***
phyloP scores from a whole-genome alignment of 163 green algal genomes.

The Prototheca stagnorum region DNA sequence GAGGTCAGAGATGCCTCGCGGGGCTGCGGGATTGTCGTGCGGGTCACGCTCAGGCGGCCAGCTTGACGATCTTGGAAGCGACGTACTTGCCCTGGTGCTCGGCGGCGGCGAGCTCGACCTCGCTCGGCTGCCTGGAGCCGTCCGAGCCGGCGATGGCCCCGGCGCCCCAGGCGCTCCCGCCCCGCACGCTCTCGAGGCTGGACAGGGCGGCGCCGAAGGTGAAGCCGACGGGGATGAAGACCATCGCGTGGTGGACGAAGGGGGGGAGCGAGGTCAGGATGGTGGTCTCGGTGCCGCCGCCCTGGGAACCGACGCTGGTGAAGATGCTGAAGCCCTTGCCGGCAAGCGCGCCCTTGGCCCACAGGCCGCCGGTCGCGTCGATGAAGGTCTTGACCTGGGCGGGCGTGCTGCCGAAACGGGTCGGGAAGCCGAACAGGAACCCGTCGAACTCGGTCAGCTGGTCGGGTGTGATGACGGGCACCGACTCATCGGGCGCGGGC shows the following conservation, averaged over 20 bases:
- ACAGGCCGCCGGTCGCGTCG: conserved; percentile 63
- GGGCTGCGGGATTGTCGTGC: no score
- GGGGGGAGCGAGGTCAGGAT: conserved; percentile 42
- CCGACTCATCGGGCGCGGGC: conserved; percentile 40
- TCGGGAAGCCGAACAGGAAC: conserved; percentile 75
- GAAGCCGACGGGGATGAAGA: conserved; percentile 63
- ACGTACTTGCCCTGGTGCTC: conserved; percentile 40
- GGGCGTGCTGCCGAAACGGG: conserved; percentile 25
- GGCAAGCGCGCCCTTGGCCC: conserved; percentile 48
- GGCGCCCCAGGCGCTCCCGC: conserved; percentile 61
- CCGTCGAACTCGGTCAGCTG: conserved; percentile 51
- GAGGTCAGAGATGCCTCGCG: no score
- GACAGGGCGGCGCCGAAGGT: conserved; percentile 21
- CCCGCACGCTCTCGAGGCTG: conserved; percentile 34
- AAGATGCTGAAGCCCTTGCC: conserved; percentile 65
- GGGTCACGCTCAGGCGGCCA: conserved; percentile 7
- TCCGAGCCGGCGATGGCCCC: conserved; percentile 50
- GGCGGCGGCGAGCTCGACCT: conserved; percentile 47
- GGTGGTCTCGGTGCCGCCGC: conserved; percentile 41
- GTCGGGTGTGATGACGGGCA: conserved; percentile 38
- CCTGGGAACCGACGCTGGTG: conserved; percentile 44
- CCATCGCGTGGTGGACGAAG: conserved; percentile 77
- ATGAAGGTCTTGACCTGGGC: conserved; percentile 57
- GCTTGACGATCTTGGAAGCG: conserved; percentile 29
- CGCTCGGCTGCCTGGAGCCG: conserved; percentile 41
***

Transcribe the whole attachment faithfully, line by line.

phyloP scores from a whole-genome alignment of 163 green algal genomes.

The Prototheca stagnorum region DNA sequence GAGGTCAGAGATGCCTCGCGGGGCTGCGGGATTGTCGTGCGGGTCACGCTCAGGCGGCCAGCTTGACGATCTTGGAAGCGACGTACTTGCCCTGGTGCTCGGCGGCGGCGAGCTCGACCTCGCTCGGCTGCCTGGAGCCGTCCGAGCCGGCGATGGCCCCGGCGCCCCAGGCGCTCCCGCCCCGCACGCTCTCGAGGCTGGACAGGGCGGCGCCGAAGGTGAAGCCGACGGGGATGAAGACCATCGCGTGGTGGACGAAGGGGGGGAGCGAGGTCAGGATGGTGGTCTCGGTGCCGCCGCCCTGGGAACCGACGCTGGTGAAGATGCTGAAGCCCTTGCCGGCAAGCGCGCCCTTGGCCCACAGGCCGCCGGTCGCGTCGATGAAGGTCTTGACCTGGGCGGGCGTGCTGCCGAAACGGGTCGGGAAGCCGAACAGGAACCCGTCGAACTCGGTCAGCTGGTCGGGTGTGATGACGGGCACCGACTCATCGGGCGCGGGC shows the following conservation, averaged over 20 bases:
- ACAGGCCGCCGGTCGCGTCG: conserved; percentile 63
- GGGCTGCGGGATTGTCGTGC: no score
- GGGGGGAGCGAGGTCAGGAT: conserved; percentile 42
- CCGACTCATCGGGCGCGGGC: conserved; percentile 40
- TCGGGAAGCCGAACAGGAAC: conserved; percentile 75
- GAAGCCGACGGGGATGAAGA: conserved; percentile 63
- ACGTACTTGCCCTGGTGCTC: conserved; percentile 40
- GGGCGTGCTGCCGAAACGGG: conserved; percentile 25
- GGCAAGCGCGCCCTTGGCCC: conserved; percentile 48
- GGCGCCCCAGGCGCTCCCGC: conserved; percentile 61
- CCGTCGAACTCGGTCAGCTG: conserved; percentile 51
- GAGGTCAGAGATGCCTCGCG: no score
- GACAGGGCGGCGCCGAAGGT: conserved; percentile 21
- CCCGCACGCTCTCGAGGCTG: conserved; percentile 34
- AAGATGCTGAAGCCCTTGCC: conserved; percentile 65
- GGGTCACGCTCAGGCGGCCA: conserved; percentile 7
- TCCGAGCCGGCGATGGCCCC: conserved; percentile 50
- GGCGGCGGCGAGCTCGACCT: conserved; percentile 47
- GGTGGTCTCGGTGCCGCCGC: conserved; percentile 41
- GTCGGGTGTGATGACGGGCA: conserved; percentile 38
- CCTGGGAACCGACGCTGGTG: conserved; percentile 44
- CCATCGCGTGGTGGACGAAG: conserved; percentile 77
- ATGAAGGTCTTGACCTGGGC: conserved; percentile 57
- GCTTGACGATCTTGGAAGCG: conserved; percentile 29
- CGCTCGGCTGCCTGGAGCCG: conserved; percentile 41